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The Rite: The Story Behind the Film

Anthony Hopkins stars in a scene from the 2010 movie "The Rite." Writing in a Vatican newspaper, a leading exorcist said movies depicting exorcisms could be an important medium for showing how God always triumphs over evil, but instead they misrepresent the faith and exaggerate human and satanic powers over God. (CNS photo/Warner Bros.) See EXORCISM-MOVIES-TEACHING Jan. 12, 2016.Matt Baglio, an American journalist in Rome, wrote a book based on Father Gary’s story. The Rite: The Making of a Modern Exorcist was published in 2009 by Doubleday (with an audio version shortly thereafter by St. Anthony Messenger Press). The film is based on Baglio’s book.

Baglio, living in Rome, spent time with Father Gary during his exorcist training in 2005, while Father Gary was apprenticing with an Italian priest at over 80 exorcisms. In Italy, exorcism is a ritual that never really left the public eye.

Journalist With Faith

Matt Baglio, a San Diego journalist, settled in Rome after falling in love with an Italian woman, his future wife, back in 2000. He found journalism jobs there, including working for the Associated Press. Church was not his highest concern. “I was raised Catholic, went to Catholic school,” he recalls. As an adult he was a sporadic Massgoer. His interest in writing about the exorcism training brought him back, in his words, to a “stronger connection with the Church.”

Matt wanted to bring the tools of journalism to a topic that’s received a lot of publicity over the years. “In the past, I had seen books that had been written by exorcists, by believers, and they were 100-percent sure that what they were seeing was everything that their Church taught.” Then he’d hear from skeptics, who were equally convinced that exorcism was scientifically impossible. “There was this disconnect between the two,” he says. Then, in a refrain typical of journalists, he says, “I wanted to find out what the truth was.”

So Baglio set off to ask questions. “The best way that I can answer your question is to talk to priests and exorcists and ask them that same question,” the journalist says. His questions led him to the exorcism school at Regina Apostolorum, a pontifical college operated by the Legionaries of Christ.

The Legionaries, it must be mentioned, have come under extreme scrutiny in recent times, after the abusive behavior of their founder, Father Marcial Maciel Degollado, was uncovered. The community is currently under direct supervision of a papal delegate, and is being reorganized.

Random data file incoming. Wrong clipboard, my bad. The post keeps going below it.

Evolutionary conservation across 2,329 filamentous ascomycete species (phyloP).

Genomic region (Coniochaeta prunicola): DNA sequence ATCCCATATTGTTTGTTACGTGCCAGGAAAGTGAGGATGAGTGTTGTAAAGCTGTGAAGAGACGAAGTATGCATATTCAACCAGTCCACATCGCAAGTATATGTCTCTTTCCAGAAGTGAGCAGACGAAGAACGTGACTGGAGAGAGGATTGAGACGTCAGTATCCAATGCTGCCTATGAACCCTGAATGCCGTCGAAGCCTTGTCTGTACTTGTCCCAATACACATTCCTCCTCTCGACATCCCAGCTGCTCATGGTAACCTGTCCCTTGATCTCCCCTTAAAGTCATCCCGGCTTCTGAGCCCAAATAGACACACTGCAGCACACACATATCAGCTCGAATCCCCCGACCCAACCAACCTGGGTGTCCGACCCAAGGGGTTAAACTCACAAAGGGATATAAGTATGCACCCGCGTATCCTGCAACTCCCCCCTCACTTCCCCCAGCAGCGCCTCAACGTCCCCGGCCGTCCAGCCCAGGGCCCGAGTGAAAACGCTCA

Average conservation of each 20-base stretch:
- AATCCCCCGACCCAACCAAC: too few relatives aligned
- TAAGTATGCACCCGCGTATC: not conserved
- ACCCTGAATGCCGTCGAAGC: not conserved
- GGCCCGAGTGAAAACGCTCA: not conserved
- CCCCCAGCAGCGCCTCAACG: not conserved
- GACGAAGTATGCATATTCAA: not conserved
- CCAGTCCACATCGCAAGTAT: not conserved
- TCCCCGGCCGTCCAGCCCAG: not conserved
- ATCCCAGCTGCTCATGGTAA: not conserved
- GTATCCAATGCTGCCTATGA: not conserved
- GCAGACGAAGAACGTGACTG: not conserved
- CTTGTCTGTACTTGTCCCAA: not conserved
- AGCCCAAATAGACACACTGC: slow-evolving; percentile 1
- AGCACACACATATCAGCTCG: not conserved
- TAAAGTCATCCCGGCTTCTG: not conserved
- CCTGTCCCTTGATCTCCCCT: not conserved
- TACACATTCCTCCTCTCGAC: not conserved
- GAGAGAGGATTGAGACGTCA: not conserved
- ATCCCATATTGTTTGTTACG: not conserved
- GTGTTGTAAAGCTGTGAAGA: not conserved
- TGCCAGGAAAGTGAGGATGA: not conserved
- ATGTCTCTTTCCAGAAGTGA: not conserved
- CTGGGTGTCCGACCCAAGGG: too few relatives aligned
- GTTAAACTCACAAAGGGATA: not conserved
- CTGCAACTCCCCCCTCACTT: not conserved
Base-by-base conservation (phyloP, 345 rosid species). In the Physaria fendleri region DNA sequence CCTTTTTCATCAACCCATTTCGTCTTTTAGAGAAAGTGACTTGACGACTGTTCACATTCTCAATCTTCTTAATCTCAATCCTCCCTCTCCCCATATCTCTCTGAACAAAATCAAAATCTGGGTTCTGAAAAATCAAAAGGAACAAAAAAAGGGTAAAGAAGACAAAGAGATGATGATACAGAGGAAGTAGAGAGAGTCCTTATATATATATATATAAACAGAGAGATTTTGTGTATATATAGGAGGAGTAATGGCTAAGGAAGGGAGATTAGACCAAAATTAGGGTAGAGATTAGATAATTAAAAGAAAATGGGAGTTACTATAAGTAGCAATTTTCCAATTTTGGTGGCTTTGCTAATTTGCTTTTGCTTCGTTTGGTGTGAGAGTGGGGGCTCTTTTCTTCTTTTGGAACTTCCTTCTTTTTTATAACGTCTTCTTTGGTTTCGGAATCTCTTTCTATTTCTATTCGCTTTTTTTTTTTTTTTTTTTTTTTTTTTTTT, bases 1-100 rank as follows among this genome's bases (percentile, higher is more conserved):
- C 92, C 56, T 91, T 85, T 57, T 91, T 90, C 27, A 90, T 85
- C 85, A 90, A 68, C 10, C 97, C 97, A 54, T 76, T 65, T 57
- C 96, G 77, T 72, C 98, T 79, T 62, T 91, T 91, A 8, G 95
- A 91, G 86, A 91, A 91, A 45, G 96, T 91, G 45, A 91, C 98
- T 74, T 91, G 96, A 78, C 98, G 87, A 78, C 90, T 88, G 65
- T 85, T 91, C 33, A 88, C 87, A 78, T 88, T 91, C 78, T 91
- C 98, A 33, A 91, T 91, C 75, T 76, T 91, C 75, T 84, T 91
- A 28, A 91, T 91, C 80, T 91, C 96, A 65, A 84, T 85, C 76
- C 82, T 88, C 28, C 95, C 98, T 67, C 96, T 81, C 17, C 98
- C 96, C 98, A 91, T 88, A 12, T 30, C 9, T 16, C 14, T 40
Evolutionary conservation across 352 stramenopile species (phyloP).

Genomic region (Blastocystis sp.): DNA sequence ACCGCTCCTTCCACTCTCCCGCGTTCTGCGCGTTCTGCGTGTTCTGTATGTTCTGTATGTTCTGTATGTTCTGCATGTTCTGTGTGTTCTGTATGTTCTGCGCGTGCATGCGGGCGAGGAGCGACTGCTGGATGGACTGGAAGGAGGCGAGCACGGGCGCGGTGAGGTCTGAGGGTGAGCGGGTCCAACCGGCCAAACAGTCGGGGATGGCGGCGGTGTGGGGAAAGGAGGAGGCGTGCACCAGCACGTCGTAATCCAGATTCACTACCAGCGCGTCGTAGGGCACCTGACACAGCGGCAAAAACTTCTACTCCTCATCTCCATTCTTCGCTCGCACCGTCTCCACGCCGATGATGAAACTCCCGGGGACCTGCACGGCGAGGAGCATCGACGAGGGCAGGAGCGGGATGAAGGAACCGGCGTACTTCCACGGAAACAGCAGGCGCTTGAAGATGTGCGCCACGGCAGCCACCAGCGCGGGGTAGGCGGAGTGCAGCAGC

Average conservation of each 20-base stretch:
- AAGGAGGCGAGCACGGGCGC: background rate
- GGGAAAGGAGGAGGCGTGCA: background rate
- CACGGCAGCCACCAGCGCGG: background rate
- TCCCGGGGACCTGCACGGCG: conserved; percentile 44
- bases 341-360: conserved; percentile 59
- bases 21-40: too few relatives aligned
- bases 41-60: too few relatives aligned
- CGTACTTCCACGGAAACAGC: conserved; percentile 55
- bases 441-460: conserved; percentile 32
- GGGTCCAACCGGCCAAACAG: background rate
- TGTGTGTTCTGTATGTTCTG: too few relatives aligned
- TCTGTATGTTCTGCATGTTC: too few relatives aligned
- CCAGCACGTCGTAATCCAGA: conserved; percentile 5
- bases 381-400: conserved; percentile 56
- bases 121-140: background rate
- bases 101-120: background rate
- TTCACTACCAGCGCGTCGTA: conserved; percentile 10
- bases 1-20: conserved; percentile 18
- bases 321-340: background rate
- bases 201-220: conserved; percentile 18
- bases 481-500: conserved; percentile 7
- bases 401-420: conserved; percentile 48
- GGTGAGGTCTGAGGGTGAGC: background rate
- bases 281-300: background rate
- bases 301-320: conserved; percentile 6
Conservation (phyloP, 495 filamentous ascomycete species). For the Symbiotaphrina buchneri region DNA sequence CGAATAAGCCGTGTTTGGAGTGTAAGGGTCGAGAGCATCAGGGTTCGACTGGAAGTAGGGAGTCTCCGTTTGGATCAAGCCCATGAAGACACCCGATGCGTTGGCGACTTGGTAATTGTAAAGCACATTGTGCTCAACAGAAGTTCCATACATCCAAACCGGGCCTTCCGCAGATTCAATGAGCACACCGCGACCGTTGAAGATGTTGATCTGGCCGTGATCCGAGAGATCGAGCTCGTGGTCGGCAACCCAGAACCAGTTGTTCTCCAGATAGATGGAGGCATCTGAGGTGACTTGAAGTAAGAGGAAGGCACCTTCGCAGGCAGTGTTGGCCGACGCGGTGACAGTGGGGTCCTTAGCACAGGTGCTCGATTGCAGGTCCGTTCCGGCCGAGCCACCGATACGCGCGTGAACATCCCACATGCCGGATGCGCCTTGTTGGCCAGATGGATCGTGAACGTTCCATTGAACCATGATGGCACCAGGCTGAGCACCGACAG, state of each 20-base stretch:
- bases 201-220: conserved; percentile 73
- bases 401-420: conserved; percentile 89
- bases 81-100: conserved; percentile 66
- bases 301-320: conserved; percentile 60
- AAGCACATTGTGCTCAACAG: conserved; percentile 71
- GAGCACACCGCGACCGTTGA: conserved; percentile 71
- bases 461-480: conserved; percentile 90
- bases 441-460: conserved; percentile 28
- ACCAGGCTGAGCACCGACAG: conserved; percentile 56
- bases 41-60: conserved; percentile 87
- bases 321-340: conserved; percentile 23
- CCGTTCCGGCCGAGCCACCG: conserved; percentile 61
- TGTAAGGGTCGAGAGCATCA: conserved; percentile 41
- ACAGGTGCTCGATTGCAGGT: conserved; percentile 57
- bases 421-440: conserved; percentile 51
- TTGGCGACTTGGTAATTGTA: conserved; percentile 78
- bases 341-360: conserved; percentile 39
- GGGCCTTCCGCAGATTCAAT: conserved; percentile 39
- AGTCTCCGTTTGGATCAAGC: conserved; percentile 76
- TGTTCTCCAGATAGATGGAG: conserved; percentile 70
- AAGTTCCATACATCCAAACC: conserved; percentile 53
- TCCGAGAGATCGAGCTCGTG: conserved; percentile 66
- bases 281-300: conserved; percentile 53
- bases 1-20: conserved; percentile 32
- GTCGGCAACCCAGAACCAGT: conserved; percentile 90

Regardless of the Legionaries’ troubles, exorcism is nothing new to the Church. Exorcism, the casting out of demons, goes back to the ministry of Jesus himself (see Mark 5:13). The 1973 film The Exorcist, based on the experiences of a Boston Jesuit, brought the exorcism rite into modern popular awareness. (See sidebar on p. 23.)

Pope John Paul II, in the 1980s, brought exorcism back into higher profile in the Church, in part as a response to growing concernssurrounding the spread of New Age theology. Some strains of New Age beliefs include witchcraft and other interactions with darker spiritual powers.

So Matt Baglio found himself at the Legionaries’ pontifical seminary, sitting in a room full of priests from across the world. Father Gary, a fellow Californian, was a natural person to follow through the six-month training. A book followed, and now a film.

The book is a straightforward account of what Matt Baglio found, and the result of his research on the history of exorcism. This film, as films often do, takes dramatic license with the story line, as we will explain.

A Catholic Encounter

As an active Catholic, Baglio saw things more from the inside than would many journalists. “I think exorcism is a topic that divides a lot even within the Church,” observes Baglio. Many Catholics, including priests, treat people claiming possession with either disdain or suspicion, he says. “The more common response [among priests] was, you know, ‘I don’t really care about that,’ or ‘I don’t want to pay attention to that.’

“One of the reasons why I wrote the book the way that I did,” he explains, “is to say, ‘This is the reality of exorcism as the Church teaches it.’”

When he began attending the exorcism course, he says, he had his own preconceptions. “I was really surprised when I actually heard the teachings of the Church—you know, what is a pure spirit? What is a demon? How does it interact with people?” He ultimately changed his popular culture-informed ideas about exorcism dramatically. “Exorcism is connected to the sacraments,” he learned. “It’s connected to the healing ministry of Jesus.”

This is a change in direction from the “priest as hero” or “priest as gunslinger” idea prevalent in the media culture surrounding exorcism. That’s the easy way, he says. “It’s much harder to get people interested in the reality of it, which can sometimes be quite boring.”

For example, the first and foremost line of fire recommended by the Church is for people to receive the sacraments, he says, to practice the faith. “People don’t want to hear that; they want to hear the more dramatic, the fantastic, the sensational.” Exorcism is very rare, Baglio learned. And most of the people who come to see exorcists don’t need an exorcism. Many have mental-health problems and need to be referred for medical help.